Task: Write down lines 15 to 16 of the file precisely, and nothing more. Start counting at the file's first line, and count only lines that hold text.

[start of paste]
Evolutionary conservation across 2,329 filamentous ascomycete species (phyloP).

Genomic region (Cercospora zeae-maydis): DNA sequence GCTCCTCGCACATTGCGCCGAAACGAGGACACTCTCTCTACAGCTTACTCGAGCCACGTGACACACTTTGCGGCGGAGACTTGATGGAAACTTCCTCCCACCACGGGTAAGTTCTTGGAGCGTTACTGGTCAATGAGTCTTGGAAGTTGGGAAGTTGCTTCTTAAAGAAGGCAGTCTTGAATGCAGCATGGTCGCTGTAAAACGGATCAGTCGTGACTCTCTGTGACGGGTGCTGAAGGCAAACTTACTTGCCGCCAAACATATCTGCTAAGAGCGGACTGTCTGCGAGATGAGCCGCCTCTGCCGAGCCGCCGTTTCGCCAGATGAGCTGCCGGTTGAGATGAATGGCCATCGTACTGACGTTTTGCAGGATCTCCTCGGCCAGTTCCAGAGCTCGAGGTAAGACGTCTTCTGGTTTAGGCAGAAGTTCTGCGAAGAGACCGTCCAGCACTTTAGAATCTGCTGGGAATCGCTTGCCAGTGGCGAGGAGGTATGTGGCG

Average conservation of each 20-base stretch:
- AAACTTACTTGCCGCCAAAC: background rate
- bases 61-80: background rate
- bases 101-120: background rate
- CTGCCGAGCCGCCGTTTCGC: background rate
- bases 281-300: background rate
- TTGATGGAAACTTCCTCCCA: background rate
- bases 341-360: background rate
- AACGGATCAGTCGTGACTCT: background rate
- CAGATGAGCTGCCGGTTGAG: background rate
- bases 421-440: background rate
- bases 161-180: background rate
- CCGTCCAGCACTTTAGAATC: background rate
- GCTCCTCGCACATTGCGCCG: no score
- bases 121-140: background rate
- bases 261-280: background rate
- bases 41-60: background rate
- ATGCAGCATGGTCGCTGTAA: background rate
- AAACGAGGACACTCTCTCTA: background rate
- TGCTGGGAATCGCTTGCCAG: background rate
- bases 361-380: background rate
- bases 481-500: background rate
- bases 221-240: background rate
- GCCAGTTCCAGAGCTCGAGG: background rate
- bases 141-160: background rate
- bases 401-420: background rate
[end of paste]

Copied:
- CCGTCCAGCACTTTAGAATC: background rate
- GCTCCTCGCACATTGCGCCG: no score